tional rate than he who ships cheap goods, or ships
them a long distance. But in the one case the rate
is so inconsiderable in comparison with the value of
the article, and in the other it amounts to so little
for the short distance, that it does not affect the
shipper's business. And the traffic which can stand
high rates gains by every shipment at any profit of
goods which can only stand low rates. Whatever
surplus for joint costs is paid by cheap goods reduces
to that extent the amount which must necessarily be
raised from goods of high grade, and, consequently,
lowers the rate upon such goods. The value of the
service principle in making possible a low grade or
through traffic aids the high grade or local traffic.^

1 The development of the value of the service theory of rate making
and the reasons upon which it is based, are clearly outlined in the Re-
port of the Interstate Commerce Commission for 1887 (p. 30) :

'< It was very early in the history of railroads perceived that if these
agencies of commerce were to accomplish the greatest practicable good,
the charges for the transportation of different articles of freight could
not be apportioned among such articles by reference to the cost of
transporting them severally, for this, if the apportionment of cost were
possible, would restrict within very narrow limits the commerce in
articles whose bulk or weight was large as compared with their value.

*' On the system of apportioning the charges strictly to the cost, some
kinds of commerce which have been very useful to the country, and
have tended greatly to bring its different sections into more intimate
business and social relations, could never have grown to any consider-
able magnitude, and in some cases could not have existed at all, for
the simple reason that the value at the place of delivery would not
equal tlie purchase price with" the transportation added. The traffic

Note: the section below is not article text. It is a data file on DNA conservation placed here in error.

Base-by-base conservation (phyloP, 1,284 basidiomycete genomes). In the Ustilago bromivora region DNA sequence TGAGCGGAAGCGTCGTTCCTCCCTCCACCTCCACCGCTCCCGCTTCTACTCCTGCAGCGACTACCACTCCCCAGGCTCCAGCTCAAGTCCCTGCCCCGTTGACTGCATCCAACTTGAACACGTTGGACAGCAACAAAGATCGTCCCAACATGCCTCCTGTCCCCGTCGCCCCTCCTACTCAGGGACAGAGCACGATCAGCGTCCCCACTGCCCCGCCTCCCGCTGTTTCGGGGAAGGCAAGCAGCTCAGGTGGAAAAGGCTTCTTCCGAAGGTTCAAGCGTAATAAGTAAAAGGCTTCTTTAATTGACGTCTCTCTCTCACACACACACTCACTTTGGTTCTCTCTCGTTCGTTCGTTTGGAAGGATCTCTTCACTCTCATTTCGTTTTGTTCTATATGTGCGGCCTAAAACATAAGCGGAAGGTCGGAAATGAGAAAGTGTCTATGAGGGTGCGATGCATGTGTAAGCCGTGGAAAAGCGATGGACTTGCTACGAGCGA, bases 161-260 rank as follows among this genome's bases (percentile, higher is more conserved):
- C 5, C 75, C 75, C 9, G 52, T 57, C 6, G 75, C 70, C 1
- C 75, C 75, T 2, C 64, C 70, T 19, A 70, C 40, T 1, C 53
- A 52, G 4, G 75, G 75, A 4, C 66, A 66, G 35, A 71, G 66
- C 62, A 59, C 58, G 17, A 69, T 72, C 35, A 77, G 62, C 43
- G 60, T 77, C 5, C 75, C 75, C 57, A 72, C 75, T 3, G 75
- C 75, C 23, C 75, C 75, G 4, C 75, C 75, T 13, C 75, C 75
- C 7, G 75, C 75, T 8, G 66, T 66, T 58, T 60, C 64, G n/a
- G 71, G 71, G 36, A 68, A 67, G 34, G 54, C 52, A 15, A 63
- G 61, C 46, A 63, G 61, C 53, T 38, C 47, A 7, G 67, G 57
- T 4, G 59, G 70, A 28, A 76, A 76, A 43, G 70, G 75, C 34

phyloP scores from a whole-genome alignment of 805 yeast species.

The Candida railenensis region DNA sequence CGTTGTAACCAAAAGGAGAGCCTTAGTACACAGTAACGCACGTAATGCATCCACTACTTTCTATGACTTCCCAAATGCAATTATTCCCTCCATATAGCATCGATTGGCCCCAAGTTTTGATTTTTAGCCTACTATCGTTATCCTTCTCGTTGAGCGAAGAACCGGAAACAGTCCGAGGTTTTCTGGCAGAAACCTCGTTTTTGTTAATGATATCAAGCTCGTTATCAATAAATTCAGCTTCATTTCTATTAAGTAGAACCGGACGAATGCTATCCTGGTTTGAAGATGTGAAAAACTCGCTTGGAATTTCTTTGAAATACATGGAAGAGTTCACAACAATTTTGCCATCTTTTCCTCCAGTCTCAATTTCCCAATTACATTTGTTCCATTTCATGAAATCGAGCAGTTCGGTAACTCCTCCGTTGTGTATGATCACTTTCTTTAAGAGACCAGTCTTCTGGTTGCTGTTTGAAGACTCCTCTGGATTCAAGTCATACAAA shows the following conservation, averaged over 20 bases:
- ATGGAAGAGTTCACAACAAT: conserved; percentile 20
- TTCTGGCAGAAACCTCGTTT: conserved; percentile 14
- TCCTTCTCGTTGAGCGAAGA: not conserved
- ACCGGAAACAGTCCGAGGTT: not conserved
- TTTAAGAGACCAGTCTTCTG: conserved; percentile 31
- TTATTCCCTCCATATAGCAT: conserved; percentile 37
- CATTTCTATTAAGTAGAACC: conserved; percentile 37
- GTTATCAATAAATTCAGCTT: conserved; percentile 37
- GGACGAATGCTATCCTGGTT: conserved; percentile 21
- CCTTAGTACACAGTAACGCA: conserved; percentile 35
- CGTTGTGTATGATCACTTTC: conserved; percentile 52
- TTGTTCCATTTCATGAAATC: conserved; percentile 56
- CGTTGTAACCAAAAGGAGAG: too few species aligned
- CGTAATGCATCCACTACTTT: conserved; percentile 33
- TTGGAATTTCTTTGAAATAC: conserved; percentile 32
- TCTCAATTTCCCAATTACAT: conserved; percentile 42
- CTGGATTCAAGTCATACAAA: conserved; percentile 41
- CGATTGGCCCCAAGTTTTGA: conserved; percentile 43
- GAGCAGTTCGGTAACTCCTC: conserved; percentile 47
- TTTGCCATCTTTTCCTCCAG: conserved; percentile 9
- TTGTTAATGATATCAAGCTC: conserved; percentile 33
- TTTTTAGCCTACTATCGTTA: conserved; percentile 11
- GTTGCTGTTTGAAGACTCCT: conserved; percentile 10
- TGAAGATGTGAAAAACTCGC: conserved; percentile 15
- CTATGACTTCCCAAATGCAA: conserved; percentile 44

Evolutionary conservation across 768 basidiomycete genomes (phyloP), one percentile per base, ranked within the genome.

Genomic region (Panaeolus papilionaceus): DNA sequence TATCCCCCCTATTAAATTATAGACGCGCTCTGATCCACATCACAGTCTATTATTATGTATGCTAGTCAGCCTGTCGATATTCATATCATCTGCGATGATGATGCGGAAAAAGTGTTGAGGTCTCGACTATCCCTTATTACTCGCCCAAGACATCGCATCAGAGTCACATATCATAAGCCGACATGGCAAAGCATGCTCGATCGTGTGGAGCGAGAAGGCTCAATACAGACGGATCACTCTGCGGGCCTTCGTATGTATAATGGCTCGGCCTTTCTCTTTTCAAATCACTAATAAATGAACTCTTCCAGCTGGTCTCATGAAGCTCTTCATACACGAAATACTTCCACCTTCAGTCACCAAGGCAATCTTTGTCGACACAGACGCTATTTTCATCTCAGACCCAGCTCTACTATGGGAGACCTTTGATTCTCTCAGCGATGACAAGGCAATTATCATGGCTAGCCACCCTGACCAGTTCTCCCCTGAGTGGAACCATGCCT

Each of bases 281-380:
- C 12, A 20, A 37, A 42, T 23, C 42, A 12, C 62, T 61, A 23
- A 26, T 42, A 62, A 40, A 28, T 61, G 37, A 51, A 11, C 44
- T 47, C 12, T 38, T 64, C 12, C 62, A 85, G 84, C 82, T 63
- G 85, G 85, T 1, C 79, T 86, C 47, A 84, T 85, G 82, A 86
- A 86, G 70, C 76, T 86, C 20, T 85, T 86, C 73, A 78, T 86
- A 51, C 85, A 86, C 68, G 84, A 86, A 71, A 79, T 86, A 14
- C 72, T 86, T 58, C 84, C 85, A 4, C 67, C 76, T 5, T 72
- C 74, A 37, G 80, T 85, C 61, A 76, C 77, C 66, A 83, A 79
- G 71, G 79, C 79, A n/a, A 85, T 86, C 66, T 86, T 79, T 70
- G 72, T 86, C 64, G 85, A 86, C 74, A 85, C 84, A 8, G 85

would thus be precluded, because the charge for carriage would be
greater than it could bear. On the other hand, the rates for the car-
riage of articles which, within small bulk or weight concentrate great


It is, however, sometimes sought to justify the
value principle upon untenable grounds. Thus it
is said that charging according to the worth of the
service is like making prices according to supply and
demand. "The value of conveyance like the value
of any other service is not necessarily what it costs,
but what it is worth to him who wishes his goods
carried. On supply and demand the available means
for transport and the demand for it determine what
it is worth while to give for carrying goods from A
to B." ^ But this argument would justify ^//charges.
Any rate would be warranted if shippers could be
made to pay it. But railroad rates cannot be wholly
based upon commercial principles. The railroad is
not a private corporation but is engaged in a pub-
lic business. It cannot justify unreasonable rates
upon the ground that, being a monopoly and con-
value, would on that system of making them be absurdly low, — low
when compared to the value of the article, and perhaps not less so
when the comparison was with the value of the service in transporting
them. It was, therefore, seen not to be unjust to apportion the whole
cost of service among all the articles transported, upon a basis that
should consider the relative value of the service more than the relative
cost of carriage. Such method of apportionment would be best for
the country, because it would enlarge commerce and extend com-
munication j it would be best for the railroads because it would build
up a large business, and it would not be unjust to property owners,
who would thus be made to pay in some proportion to benefit received.